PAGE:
I questioned who I am as a human being several times in the making of this stupid list. I was assaulted day after day with great album after great album, and who knows what kind of damage I cause to those around me (none of whom cares about metal) by talking endlessly about things like plague beasts or stars on right horns of crescents or whatever. We here at the Toilet have suffered that you may prosper; by the blood of our ears are your libraries kept stocked. This is my list.
10. Qualeaceans – Capture of Ziz (avant-garde) Independent
I encountered a huge number of bands this year that really challenged me (in a good way) as a listener, and Qualeaceans was surely one of them. Their debut album is a single, multi-movement work that contains ideas of minimalism, improvisation, aleatoric chance, and straight up weirdness. This thing is a truly surreal experience, and they make me (the dead German avant-garde composer) mighty proud.
9. Secret Cutter – Self Titled (grind/sludge) Independent
Mixing grind and sludge is a delicate art, but this two-guitar-and-drums trio makes it happen in the absolute heaviest fashion imaginable. You heard me talk about them on two separate occasions, so their presence here was pretty much a given. Get this album.
8. Black Crown Initiate – The Wreckage of Stars (progressive death metal) eOne Music
The thing I love about this album is that it’s smart and it doesn’t try to be anything it’s not. It’s technical without being “techy,” it has progressive elements without being “proggy,” it simply centers itself on great riffs, maintaining interest, and solid songwriting. It’s a great album to depend on for an always enjoyable listen.
7. Artificial Brain – Labyrinth Constellation (technical death metal) Profound Lore Records
You’d think this would be a no-brainer, but I have a confession: I was not sold on this when it first came out. The ultra-low gutturals just didn’t jive with me, but thanks to W. blathering on and on about their majesty, it really, really grew on me. So when list time rolled around, it was a no-brainer indeed.
6. Pyrrhon – The Mother of Virtues (weird death metal)
Like I said, lots of stuff challenged me this year. Hanging on during some of the more out-there sections of this album is a wild ride, and it’s just so nasty and intoxicating that I couldn’t stop coming back to it. A big thanks goes out to our pal Edward for never shutting up about them. It’s not personal.
5. The Great Old Ones – Tekeli-li (post-black metal) Les Acteurs de l’Ombre Productions
Huge. Cold. Uncaring. Unshakeable. Unstoppable. This album cemented itself on my top ten from the first pre-release single. There are things beyond the ability of our mortal minds to grasp, and this album puts those things into musical form for us unwashed masses.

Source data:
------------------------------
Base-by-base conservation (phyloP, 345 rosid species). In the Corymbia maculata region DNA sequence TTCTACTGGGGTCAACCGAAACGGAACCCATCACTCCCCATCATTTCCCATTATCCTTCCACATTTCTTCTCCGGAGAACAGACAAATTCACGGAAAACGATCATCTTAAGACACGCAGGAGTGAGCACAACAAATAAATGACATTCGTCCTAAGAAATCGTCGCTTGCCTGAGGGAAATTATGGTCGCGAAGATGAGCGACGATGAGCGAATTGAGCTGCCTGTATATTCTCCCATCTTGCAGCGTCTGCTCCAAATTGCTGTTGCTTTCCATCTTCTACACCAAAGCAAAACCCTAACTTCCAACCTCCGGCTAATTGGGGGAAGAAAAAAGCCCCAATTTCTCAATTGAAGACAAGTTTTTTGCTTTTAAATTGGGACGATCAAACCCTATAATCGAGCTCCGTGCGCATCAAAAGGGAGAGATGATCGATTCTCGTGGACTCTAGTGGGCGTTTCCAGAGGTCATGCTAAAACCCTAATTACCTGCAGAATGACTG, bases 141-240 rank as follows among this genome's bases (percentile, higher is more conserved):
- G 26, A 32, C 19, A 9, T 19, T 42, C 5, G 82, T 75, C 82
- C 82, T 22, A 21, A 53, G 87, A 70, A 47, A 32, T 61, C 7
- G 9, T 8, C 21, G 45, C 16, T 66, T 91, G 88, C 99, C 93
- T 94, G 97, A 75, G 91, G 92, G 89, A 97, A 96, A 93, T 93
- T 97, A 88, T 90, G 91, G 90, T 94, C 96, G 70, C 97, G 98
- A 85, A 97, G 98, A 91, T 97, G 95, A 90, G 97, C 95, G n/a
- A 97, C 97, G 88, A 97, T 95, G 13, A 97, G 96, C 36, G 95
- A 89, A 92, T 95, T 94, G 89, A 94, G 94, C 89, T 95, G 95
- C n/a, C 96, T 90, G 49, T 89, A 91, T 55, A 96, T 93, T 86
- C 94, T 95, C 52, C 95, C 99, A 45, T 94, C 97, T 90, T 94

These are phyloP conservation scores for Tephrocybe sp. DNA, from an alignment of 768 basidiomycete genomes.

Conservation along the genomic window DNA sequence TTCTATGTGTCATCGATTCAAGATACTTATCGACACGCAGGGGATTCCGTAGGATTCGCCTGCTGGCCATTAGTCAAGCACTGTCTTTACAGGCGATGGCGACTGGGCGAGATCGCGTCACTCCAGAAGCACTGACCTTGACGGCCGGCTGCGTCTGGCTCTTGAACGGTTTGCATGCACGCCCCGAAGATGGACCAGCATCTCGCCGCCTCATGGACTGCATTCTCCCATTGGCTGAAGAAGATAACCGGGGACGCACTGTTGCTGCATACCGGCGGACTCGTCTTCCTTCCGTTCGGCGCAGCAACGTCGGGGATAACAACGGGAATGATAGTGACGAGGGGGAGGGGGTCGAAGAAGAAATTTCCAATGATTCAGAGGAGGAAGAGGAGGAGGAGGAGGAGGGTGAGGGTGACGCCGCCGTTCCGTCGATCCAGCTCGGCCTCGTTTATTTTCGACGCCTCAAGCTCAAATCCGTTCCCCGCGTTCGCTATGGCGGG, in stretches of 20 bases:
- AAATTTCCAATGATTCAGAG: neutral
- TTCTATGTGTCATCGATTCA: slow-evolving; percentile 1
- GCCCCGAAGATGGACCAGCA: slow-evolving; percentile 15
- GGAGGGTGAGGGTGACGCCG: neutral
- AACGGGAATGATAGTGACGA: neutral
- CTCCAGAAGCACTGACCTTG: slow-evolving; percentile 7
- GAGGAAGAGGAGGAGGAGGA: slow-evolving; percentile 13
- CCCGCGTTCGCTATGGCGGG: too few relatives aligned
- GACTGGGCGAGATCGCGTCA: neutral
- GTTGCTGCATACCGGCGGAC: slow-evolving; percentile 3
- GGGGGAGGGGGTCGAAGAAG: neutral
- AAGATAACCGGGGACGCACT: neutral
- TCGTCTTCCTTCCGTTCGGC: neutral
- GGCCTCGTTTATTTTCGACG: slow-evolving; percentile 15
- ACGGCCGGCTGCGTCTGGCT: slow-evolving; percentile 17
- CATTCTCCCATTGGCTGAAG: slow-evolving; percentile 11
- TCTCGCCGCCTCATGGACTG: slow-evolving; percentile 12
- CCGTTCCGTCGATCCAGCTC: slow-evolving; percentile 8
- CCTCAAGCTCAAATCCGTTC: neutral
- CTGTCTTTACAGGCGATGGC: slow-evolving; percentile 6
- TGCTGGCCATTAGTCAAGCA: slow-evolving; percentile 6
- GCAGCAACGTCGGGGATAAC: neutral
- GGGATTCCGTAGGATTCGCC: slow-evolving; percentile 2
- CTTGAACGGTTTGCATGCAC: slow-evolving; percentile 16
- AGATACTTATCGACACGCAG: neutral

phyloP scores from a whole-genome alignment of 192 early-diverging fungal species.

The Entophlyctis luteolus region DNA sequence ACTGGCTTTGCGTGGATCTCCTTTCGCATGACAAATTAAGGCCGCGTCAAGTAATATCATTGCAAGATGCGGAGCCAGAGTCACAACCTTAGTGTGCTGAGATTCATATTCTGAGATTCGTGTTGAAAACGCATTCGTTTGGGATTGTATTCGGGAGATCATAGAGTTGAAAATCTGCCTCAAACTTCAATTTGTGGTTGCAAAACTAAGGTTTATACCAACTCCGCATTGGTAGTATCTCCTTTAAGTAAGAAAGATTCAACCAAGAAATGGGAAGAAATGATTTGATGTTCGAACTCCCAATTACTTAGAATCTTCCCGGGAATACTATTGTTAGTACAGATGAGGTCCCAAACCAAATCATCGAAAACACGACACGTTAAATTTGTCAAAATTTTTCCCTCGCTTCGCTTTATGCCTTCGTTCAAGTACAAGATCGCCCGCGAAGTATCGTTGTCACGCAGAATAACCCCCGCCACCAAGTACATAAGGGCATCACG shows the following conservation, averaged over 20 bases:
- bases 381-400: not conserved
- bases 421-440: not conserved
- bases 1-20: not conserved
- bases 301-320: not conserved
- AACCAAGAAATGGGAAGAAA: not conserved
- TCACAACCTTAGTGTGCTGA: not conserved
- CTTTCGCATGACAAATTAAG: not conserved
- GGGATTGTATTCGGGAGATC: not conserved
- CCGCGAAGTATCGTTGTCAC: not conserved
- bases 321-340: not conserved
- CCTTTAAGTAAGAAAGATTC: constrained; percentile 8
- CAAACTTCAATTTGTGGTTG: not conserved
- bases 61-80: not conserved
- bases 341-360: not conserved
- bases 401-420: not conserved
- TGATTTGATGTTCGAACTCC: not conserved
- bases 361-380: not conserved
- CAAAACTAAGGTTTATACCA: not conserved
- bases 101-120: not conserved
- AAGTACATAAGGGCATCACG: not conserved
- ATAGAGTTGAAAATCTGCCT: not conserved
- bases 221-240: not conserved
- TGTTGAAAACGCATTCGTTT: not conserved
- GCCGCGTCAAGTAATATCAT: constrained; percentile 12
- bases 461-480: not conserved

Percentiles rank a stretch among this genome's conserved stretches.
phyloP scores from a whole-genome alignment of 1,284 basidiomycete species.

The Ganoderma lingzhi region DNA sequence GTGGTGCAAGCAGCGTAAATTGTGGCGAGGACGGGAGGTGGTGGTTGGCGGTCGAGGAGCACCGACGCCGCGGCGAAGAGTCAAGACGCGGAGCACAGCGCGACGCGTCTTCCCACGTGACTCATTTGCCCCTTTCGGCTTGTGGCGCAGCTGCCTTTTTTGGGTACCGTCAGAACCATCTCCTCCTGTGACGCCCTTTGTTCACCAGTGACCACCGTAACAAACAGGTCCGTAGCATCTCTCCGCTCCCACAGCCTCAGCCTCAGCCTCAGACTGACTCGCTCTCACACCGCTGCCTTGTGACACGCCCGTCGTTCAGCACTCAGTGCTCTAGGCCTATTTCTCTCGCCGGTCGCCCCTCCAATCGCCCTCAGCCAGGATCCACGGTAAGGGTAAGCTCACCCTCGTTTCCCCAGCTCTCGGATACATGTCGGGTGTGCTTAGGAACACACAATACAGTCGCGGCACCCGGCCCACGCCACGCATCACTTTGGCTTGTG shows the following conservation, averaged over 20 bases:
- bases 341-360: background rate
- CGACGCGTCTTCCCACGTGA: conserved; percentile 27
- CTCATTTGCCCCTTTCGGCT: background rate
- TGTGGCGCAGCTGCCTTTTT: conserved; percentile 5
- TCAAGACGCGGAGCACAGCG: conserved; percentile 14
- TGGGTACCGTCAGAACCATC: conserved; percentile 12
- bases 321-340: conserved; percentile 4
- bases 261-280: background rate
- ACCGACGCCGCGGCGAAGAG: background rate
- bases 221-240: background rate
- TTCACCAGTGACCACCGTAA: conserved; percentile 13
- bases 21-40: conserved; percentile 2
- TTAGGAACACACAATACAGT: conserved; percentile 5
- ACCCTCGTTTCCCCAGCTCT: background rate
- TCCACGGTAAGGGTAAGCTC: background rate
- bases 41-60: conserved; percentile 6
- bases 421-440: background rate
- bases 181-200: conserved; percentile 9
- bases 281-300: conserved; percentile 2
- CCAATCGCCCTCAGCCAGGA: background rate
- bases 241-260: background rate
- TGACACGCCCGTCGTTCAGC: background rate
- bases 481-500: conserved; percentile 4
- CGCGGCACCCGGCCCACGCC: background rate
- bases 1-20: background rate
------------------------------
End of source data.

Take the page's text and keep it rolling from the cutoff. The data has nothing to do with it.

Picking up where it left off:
4. Baring Teeth – Ghost Chorus Among Old Ruins (death metal) Willowtip
2014 saw some excellent releases from weird, nasty death metal bands, and Baring Teeth fought it out for their brand of dissonant, riff-driven bile to rise above the competition. I went on about the great parts of this album in a review, so just go ahead and buy it already.
3. Schizoid Lloyd – The Last Note in God’s Magnus Opus (progressive/avant-garde) Blood Music
It’s like a band took ideas from Cynic, Atheist, 70s prog, early Dream Theater, Kaizer’s Orchestra, and then figured out how to not make everyone hate it. It may sound snooty when you list the influences a listener can hear, but holy cow this album rips its way through some truly, truly fascinating ideas in a carnival freak show of diversity. It was physically impossible for me not to include this on my list.
2. Cloak of Altering – Plague Beasts (electronic/avant-garde black metal) Crucial Blast Records
I remember the day I came across Mories (on my own, Christian can’t claim this one), the dark genius behind Cloak of Altering and a thousand other projects. There was probably lightning and maybe an earthquake, but the point is that it was a transformative moment in which I was suddenly aware of a world that I needed to put inside my ears. Plagues Beasts was released a few months after that initial discovery, and it wasn’t even a question for me. This album is genius, madness, and a giant middle finger wrapped up in one package and cast into the void.
1. Thantifaxath – Sacred White Noise (black metal) Dark Descent Records
I didn’t really have to think very hard about this spot, it always felt like this album needed to be there. To illustrate my point, I bought this album three times: I bought a digital copy on Bandcamp thinking that would be fine, then saw a CD in a store and figured I might as well pick up a physical copy, then I saw a vinyl in a store and obviously had to buy it. This perfectly paced, brutish black metal album finds some places within to include touches of raw death metal, and it is incessantly, never-endingly dark. Get it.
Mamaleek – He Never Spoke a Mumblin’ Word (electronic/experimental black metal) The Flenser
Gridlink – Longhena (grindcore) Handshake, Inc.
Wreck and Reference – Want (experimental/electronic post-metal) The Flenser